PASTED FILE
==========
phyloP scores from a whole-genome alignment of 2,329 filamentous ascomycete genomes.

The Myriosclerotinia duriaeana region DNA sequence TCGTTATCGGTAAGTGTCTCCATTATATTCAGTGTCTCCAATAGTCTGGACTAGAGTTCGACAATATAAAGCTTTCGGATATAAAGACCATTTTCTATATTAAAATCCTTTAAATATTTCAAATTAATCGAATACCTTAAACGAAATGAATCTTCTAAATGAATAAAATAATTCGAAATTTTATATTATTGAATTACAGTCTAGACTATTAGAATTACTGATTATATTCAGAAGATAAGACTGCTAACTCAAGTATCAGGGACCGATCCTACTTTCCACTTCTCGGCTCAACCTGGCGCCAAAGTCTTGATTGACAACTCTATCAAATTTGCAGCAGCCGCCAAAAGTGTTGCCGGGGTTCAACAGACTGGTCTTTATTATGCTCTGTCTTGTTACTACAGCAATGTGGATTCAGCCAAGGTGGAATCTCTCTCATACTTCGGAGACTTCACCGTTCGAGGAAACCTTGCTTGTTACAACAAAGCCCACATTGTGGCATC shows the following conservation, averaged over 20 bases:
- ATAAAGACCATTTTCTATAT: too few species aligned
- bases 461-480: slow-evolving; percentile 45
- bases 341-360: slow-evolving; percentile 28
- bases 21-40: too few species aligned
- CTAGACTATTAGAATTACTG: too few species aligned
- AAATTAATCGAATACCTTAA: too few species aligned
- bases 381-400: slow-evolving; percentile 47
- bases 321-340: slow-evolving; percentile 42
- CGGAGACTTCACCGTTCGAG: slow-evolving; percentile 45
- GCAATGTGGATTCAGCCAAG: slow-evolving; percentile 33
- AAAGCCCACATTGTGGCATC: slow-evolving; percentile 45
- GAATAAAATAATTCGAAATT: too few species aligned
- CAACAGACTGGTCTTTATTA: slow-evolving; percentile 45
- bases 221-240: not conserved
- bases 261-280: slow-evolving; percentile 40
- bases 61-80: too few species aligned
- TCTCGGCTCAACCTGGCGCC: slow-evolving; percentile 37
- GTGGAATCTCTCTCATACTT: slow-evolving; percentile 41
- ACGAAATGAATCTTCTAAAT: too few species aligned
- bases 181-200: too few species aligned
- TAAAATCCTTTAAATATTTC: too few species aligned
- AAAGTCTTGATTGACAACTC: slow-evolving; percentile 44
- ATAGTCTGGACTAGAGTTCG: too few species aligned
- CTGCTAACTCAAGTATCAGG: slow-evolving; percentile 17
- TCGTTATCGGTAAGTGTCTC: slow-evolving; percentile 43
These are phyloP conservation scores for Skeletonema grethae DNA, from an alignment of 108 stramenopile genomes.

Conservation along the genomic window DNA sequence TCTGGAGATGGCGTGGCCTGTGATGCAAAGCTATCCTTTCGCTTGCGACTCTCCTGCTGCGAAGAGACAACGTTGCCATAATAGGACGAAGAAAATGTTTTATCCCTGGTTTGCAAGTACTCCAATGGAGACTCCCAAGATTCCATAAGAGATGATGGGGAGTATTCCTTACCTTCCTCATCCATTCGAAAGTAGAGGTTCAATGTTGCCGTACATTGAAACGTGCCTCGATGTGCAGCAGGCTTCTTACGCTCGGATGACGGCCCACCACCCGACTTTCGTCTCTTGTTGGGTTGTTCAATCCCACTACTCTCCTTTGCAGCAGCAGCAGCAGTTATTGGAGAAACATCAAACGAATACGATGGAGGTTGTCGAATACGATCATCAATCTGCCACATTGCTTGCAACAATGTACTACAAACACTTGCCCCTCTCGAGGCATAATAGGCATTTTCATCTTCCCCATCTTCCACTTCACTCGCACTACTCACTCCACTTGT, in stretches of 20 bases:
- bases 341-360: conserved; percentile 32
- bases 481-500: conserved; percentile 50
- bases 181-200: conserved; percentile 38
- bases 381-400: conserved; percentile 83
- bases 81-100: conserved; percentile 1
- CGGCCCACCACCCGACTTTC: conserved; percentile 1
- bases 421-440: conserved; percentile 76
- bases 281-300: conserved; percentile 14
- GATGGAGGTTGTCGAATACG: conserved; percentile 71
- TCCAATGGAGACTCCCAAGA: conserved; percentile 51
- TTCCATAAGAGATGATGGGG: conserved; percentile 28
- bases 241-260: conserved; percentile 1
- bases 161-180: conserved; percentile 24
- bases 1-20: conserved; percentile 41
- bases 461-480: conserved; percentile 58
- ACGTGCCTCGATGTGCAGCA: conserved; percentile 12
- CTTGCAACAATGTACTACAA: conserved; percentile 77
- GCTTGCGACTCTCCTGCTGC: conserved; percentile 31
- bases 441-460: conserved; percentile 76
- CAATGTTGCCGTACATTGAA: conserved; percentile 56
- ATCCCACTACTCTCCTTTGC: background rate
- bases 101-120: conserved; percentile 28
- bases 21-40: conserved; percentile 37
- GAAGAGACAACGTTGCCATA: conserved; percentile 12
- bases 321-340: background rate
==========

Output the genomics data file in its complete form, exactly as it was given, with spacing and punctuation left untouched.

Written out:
phyloP scores from a whole-genome alignment of 2,329 filamentous ascomycete genomes.

The Myriosclerotinia duriaeana region DNA sequence TCGTTATCGGTAAGTGTCTCCATTATATTCAGTGTCTCCAATAGTCTGGACTAGAGTTCGACAATATAAAGCTTTCGGATATAAAGACCATTTTCTATATTAAAATCCTTTAAATATTTCAAATTAATCGAATACCTTAAACGAAATGAATCTTCTAAATGAATAAAATAATTCGAAATTTTATATTATTGAATTACAGTCTAGACTATTAGAATTACTGATTATATTCAGAAGATAAGACTGCTAACTCAAGTATCAGGGACCGATCCTACTTTCCACTTCTCGGCTCAACCTGGCGCCAAAGTCTTGATTGACAACTCTATCAAATTTGCAGCAGCCGCCAAAAGTGTTGCCGGGGTTCAACAGACTGGTCTTTATTATGCTCTGTCTTGTTACTACAGCAATGTGGATTCAGCCAAGGTGGAATCTCTCTCATACTTCGGAGACTTCACCGTTCGAGGAAACCTTGCTTGTTACAACAAAGCCCACATTGTGGCATC shows the following conservation, averaged over 20 bases:
- ATAAAGACCATTTTCTATAT: too few species aligned
- bases 461-480: slow-evolving; percentile 45
- bases 341-360: slow-evolving; percentile 28
- bases 21-40: too few species aligned
- CTAGACTATTAGAATTACTG: too few species aligned
- AAATTAATCGAATACCTTAA: too few species aligned
- bases 381-400: slow-evolving; percentile 47
- bases 321-340: slow-evolving; percentile 42
- CGGAGACTTCACCGTTCGAG: slow-evolving; percentile 45
- GCAATGTGGATTCAGCCAAG: slow-evolving; percentile 33
- AAAGCCCACATTGTGGCATC: slow-evolving; percentile 45
- GAATAAAATAATTCGAAATT: too few species aligned
- CAACAGACTGGTCTTTATTA: slow-evolving; percentile 45
- bases 221-240: not conserved
- bases 261-280: slow-evolving; percentile 40
- bases 61-80: too few species aligned
- TCTCGGCTCAACCTGGCGCC: slow-evolving; percentile 37
- GTGGAATCTCTCTCATACTT: slow-evolving; percentile 41
- ACGAAATGAATCTTCTAAAT: too few species aligned
- bases 181-200: too few species aligned
- TAAAATCCTTTAAATATTTC: too few species aligned
- AAAGTCTTGATTGACAACTC: slow-evolving; percentile 44
- ATAGTCTGGACTAGAGTTCG: too few species aligned
- CTGCTAACTCAAGTATCAGG: slow-evolving; percentile 17
- TCGTTATCGGTAAGTGTCTC: slow-evolving; percentile 43
These are phyloP conservation scores for Skeletonema grethae DNA, from an alignment of 108 stramenopile genomes.

Conservation along the genomic window DNA sequence TCTGGAGATGGCGTGGCCTGTGATGCAAAGCTATCCTTTCGCTTGCGACTCTCCTGCTGCGAAGAGACAACGTTGCCATAATAGGACGAAGAAAATGTTTTATCCCTGGTTTGCAAGTACTCCAATGGAGACTCCCAAGATTCCATAAGAGATGATGGGGAGTATTCCTTACCTTCCTCATCCATTCGAAAGTAGAGGTTCAATGTTGCCGTACATTGAAACGTGCCTCGATGTGCAGCAGGCTTCTTACGCTCGGATGACGGCCCACCACCCGACTTTCGTCTCTTGTTGGGTTGTTCAATCCCACTACTCTCCTTTGCAGCAGCAGCAGCAGTTATTGGAGAAACATCAAACGAATACGATGGAGGTTGTCGAATACGATCATCAATCTGCCACATTGCTTGCAACAATGTACTACAAACACTTGCCCCTCTCGAGGCATAATAGGCATTTTCATCTTCCCCATCTTCCACTTCACTCGCACTACTCACTCCACTTGT, in stretches of 20 bases:
- bases 341-360: conserved; percentile 32
- bases 481-500: conserved; percentile 50
- bases 181-200: conserved; percentile 38
- bases 381-400: conserved; percentile 83
- bases 81-100: conserved; percentile 1
- CGGCCCACCACCCGACTTTC: conserved; percentile 1
- bases 421-440: conserved; percentile 76
- bases 281-300: conserved; percentile 14
- GATGGAGGTTGTCGAATACG: conserved; percentile 71
- TCCAATGGAGACTCCCAAGA: conserved; percentile 51
- TTCCATAAGAGATGATGGGG: conserved; percentile 28
- bases 241-260: conserved; percentile 1
- bases 161-180: conserved; percentile 24
- bases 1-20: conserved; percentile 41
- bases 461-480: conserved; percentile 58
- ACGTGCCTCGATGTGCAGCA: conserved; percentile 12
- CTTGCAACAATGTACTACAA: conserved; percentile 77
- GCTTGCGACTCTCCTGCTGC: conserved; percentile 31
- bases 441-460: conserved; percentile 76
- CAATGTTGCCGTACATTGAA: conserved; percentile 56
- ATCCCACTACTCTCCTTTGC: background rate
- bases 101-120: conserved; percentile 28
- bases 21-40: conserved; percentile 37
- GAAGAGACAACGTTGCCATA: conserved; percentile 12
- bases 321-340: background rate